I have kept a keen eye on the linkage play following the multiple wobbles that developed last year, but thankfully, 7 months in, I have only killed one set of DU bushings. The original Norglide bushes and bolts are still running a treat. Also, compared to last year’s model, the cable-less KS Lev has remained wobble free throughout. Top marks.

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What did we change?

Wheels. Sadly, the rear hub remains the main source of complaint on this bike. Despite a change to the freehub body material, the ring holding the pawls in place bent out of shape leading to the ratchet not engaging properly. A few near out-the-front-door moments were the consequence of this.

Tyres. Personal preference. Out went the WTB Vigilantes and in came some Continental Trail King 2.4 Protection Black Chili tyres.

Grips. Personal preference. Small hands need thin grips. I also prefer a grip with no outer collar so my hands sit at the end of the grip. Bontrager Race Lites seem to do the job just fine. In blue, naturally.

Chain Device. I removed the lower guide from the Gamut P90 to reduce drag on the drive train.

What did we break?

Rear hub. Again sadly not wear and tear but a quality control issue.

Front brake. Crash damage. Bent and broken lever blade.

What about maintenance?

This bike has been low maintenance from the get-go. General tune-ups from the local bike shop (cheers Carl!) cost £20 max. just to keep everything running sweet. This bike survived the Megavalanche and only had a B-tension screw on the rear mech out of place. 3-4 rides a week in all conditions and I’ve done a set of brake pads and a chain in 7 months. You would do that on any bike though.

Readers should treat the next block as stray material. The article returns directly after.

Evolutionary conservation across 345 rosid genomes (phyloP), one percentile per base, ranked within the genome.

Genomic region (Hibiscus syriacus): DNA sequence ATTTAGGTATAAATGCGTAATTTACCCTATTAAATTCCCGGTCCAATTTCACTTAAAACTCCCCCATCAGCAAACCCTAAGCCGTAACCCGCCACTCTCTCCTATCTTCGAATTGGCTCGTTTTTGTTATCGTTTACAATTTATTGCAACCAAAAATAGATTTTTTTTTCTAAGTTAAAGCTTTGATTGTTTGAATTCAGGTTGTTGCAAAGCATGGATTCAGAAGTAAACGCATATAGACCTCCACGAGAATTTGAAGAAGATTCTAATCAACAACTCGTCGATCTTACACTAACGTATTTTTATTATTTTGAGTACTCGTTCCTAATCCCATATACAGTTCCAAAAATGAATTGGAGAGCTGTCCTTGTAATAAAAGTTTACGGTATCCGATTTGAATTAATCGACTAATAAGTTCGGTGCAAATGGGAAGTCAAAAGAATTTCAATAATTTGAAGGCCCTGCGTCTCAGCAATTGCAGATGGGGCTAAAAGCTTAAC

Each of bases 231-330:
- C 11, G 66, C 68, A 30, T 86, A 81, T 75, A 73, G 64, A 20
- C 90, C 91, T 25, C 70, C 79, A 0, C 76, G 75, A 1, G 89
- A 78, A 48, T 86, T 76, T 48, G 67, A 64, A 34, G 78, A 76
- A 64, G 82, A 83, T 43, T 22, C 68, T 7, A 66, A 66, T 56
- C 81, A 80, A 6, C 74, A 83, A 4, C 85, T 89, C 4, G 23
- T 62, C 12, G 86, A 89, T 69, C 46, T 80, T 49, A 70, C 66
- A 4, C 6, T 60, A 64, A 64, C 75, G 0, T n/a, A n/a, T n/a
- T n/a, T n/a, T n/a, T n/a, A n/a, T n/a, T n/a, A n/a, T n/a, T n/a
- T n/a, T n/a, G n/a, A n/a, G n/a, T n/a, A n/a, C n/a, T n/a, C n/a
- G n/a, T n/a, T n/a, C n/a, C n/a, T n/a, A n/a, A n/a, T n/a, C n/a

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What’s not so good?

That rear hub. If it had survived more than a few weeks then I might have even overlooked it here, the rest of the bike is really that good. A stab of the cranks to get me over a drainage bar on Ben Lomond was far more exciting when the freehub failed to engage whatsoever.

Now the suspension is sorted, this bike is dangerously fast in the right hands. Would a 4-pot Zee brake push the price to an unacceptable level? Some more control when things get steep or wild might let you run this bike on the limiter more often.

While the XT Shadow Plus caught our eye when the bike first landed, the long cage and associated extra chain does make more noise than the stealthy Zee number from last year. That said, there have been issues running dinner plate-sized cassette with a super short cage mech. I’m all for making my legs stronger than running silly gears mind. I’d choose a shorter cage over wider ratio gears any day.

And finally, what’s good?

A predictable, confidence-inspiring ride that will push your riding on no end. This bike is designed for keeping you pointing straight when everything around you is far from it. Even with the suspension now offering what was lacking on the 2014 model, the Ariel hasn’t changed the way it strides through messy trails with composure.

Few bikes feel so comfortable to ride fast immediately. Only the time taken to heat-cycle the brake pads delays 100% attack mode. A better spec at at the same price gives you a faster bike in all directions without hurting the wallet any more than last year’s offering.